I strongly believe that I did nothing wrong and only expressed how I found appreciation and love for myself and my Korean identity in the unlikeliest of places. The poem was about me finding salvation from realizing the tangent connection between Cho and I and because of that, I was in despair. I was in despair because I could somehow relate with the VA tech shooter but from that despair, I was able to not blame my ugly past but to accept it and use it for good. I understand that the victims and family members of the students who lost their lives on that day would not want to hear anybody performing a poem about the man who committed this heinous act. If I was in their shoes, I wouldn't want to hear a silly kid talk about Seung-Hui Cho in that manner either. For that silly kid to actually thank Cho for anything would be absolutely outrageous and I completely understand that. I do not blame their anger at all.

But my only intention was to show that normal, ordinary people can find connections with what society calls monsters, psychopaths, and lunatics, because in the end, these "monsters" are just people whose paths have gone differently in a darker and hopeless direction. If I did not have the people who take their time out of their busy schedules to support and love me, God only knows what I would've become. More importantly, with this poem, I wanted to show that there are so many troubled Asian/Asian American kids out there, people who have serious mental health issues and are not even regarded seriously from society because they are the model minority folks or their own families because they must not be spoken. That was my message I wanted to spread and apparently YouTube didn't get the hint. When I researched YouTube's guidelines when it came to freedom of speech, this is what they had to say:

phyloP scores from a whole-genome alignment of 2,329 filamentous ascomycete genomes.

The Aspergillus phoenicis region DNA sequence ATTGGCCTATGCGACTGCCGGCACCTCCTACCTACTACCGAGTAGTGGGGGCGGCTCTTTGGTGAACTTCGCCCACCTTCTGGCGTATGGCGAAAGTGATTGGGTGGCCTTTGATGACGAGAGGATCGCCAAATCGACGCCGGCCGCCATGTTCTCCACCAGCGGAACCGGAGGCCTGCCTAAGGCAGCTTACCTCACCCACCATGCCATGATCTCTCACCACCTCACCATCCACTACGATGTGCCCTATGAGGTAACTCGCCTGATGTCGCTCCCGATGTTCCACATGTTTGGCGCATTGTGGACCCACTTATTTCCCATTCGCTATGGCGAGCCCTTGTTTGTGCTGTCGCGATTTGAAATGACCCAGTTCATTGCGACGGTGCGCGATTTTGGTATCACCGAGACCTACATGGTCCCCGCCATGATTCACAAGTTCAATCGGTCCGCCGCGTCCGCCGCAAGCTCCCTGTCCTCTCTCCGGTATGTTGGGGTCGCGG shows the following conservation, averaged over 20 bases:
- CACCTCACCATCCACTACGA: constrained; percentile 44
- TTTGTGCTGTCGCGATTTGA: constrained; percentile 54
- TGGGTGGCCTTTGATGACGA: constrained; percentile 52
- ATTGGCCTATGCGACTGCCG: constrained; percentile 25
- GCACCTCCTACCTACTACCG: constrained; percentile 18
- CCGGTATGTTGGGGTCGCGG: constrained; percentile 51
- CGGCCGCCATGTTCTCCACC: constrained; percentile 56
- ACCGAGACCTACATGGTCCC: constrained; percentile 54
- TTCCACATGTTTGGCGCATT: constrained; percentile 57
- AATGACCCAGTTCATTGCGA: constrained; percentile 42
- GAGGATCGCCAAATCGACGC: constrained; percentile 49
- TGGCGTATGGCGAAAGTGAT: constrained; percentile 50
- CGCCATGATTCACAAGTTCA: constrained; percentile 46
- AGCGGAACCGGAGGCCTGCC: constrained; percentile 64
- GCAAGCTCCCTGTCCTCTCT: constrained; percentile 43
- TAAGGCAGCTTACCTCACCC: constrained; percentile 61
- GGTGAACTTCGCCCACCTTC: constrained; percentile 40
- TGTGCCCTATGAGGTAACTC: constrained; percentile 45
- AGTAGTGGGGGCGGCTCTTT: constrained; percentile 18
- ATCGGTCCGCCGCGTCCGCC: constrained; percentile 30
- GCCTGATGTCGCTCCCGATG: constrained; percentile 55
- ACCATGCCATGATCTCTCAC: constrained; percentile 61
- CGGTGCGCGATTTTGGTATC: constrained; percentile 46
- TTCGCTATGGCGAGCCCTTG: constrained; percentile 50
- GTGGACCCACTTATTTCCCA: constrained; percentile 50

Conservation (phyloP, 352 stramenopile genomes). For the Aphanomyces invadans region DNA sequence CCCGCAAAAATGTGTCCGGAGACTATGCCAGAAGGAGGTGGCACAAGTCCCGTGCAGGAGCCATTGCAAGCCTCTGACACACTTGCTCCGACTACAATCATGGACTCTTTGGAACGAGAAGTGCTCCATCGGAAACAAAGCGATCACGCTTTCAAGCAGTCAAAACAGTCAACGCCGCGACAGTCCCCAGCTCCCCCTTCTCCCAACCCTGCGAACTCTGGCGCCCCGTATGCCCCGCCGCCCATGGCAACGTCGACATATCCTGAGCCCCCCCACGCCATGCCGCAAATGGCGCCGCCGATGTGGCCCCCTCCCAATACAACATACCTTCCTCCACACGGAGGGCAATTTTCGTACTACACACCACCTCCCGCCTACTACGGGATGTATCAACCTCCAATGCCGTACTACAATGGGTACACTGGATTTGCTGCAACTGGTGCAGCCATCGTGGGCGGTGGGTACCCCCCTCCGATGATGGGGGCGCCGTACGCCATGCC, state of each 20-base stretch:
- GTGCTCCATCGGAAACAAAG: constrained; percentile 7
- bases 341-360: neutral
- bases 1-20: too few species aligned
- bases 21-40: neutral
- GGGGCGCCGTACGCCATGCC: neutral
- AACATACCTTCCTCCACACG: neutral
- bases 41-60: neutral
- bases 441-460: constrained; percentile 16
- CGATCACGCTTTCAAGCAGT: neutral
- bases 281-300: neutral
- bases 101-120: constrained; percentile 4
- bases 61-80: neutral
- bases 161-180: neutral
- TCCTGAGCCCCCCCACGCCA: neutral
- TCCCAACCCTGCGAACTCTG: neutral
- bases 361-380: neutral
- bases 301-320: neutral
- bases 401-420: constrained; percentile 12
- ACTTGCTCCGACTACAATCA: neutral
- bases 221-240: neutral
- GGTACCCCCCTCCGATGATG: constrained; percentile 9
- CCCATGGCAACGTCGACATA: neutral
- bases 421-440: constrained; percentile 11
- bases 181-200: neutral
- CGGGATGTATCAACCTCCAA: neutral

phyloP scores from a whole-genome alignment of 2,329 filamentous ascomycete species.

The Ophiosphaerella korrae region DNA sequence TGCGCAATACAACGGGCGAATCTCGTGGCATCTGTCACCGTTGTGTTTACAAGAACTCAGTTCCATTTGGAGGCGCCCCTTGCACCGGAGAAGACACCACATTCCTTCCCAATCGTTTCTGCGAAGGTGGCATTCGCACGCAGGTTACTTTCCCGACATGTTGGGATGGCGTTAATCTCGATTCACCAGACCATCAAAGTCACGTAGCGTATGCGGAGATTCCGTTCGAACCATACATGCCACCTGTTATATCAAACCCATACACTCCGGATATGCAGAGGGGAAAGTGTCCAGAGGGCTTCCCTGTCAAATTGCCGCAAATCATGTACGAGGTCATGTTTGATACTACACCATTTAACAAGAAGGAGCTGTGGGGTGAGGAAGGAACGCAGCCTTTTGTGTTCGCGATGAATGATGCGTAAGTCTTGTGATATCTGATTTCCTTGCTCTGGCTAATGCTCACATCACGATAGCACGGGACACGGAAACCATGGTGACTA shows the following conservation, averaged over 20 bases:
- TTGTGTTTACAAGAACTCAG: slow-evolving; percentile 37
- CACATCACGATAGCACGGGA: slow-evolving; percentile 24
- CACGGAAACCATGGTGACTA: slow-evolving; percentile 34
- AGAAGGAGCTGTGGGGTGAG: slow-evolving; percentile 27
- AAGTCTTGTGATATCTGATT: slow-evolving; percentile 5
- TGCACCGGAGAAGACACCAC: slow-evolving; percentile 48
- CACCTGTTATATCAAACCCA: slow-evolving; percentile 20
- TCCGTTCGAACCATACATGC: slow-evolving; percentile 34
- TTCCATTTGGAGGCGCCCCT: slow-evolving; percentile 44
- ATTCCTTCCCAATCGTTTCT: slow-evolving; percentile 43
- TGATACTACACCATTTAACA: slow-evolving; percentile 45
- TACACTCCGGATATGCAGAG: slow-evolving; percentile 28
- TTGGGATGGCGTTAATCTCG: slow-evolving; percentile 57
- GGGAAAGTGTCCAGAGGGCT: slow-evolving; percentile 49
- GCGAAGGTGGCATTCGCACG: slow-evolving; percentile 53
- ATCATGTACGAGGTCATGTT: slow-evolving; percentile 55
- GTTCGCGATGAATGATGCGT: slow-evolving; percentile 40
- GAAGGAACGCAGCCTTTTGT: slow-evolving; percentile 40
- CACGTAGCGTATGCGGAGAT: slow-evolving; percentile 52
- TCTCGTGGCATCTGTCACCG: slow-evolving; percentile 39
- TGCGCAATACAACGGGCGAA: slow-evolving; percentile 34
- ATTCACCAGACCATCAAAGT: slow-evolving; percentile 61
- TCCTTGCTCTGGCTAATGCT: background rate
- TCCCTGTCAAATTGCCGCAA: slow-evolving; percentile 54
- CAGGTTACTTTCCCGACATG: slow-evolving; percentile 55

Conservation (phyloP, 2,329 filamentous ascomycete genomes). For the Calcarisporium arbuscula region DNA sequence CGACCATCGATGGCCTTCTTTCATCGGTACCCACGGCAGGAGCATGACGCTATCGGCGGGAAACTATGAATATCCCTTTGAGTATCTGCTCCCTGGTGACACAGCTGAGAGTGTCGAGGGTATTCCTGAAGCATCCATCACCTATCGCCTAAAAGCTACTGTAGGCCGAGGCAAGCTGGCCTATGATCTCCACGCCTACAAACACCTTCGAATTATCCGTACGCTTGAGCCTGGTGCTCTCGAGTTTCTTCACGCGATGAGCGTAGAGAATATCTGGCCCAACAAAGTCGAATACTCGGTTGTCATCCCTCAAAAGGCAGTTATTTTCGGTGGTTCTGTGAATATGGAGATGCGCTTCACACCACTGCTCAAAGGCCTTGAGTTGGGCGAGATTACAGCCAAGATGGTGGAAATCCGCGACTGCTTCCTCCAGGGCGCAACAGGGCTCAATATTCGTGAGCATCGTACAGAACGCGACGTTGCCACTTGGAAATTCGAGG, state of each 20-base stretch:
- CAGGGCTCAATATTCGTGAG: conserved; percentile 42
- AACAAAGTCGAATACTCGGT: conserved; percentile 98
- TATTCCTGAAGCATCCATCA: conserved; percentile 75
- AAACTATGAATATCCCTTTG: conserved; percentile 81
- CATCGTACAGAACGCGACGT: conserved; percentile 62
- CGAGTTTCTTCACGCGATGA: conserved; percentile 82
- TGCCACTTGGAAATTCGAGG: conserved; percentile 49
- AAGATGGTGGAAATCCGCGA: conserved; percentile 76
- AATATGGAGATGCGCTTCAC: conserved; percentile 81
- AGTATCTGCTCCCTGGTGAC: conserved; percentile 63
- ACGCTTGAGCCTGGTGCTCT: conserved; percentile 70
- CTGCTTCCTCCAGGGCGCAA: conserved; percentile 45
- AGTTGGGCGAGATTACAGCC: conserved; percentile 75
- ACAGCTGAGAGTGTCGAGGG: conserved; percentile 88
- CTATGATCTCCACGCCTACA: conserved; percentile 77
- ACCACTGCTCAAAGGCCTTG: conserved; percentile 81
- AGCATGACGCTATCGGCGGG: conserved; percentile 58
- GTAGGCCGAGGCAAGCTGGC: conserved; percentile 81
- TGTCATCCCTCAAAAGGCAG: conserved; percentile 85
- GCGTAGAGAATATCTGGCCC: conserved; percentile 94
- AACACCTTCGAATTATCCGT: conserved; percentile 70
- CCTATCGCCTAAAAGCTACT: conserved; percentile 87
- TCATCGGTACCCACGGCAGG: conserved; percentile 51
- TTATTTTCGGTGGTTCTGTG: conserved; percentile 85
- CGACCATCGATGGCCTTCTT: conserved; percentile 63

We encourage free speech and defend everyone's right to express unpopular points of view. But we don't permit hate speech (speech which attacks or demeans a group based on race or ethnic origin, religion, disability, gender, age, veteran status, and sexual orientation/gender identity)

It is unfair that I did not even get a warning before they took down the video nor did they specifically explain to me what they found to be considered dangerous and offensive in the video. It is made even more difficult that there is not a direct customer service contact that I can reach to. I am wondering whether or not discussions on racial identity and mental health issues, especially the dark and uncomfortable aspects, are even tolerated on YouTube.

Yet I know that one Internet website cannot stop what I want to share to the world because I do not want another VA Tech shooting to happen. I'm not talking about stopping it by just imposing gun controls, but rather what goes on in the hearts and minds of the angry, confused students and folks who have lost hope. If I could, I wanted to talk to Cho before April 16th, 2007, and tell him that he is not alone in feeling for what he feels. That together, instead of using the rage and anger to destroy, I wish I could've channeled his emotions to make something beautiful out of it. I can't because he made his decision and it cost him his life and 32 others.

But I still have mine.

Ever since that day on 2007, it has become a crusade of mine to let my words be known so that other folks, whether Asian, Black, Chicano, or Caucasian, who feel the same destructive rage and hatred that I once did, would know that they are not monsters for feeling what they feel.

I'm only 22 an yet I know with every fiber in my body that this is my life and the contribution I want to make to this world.

1 comment: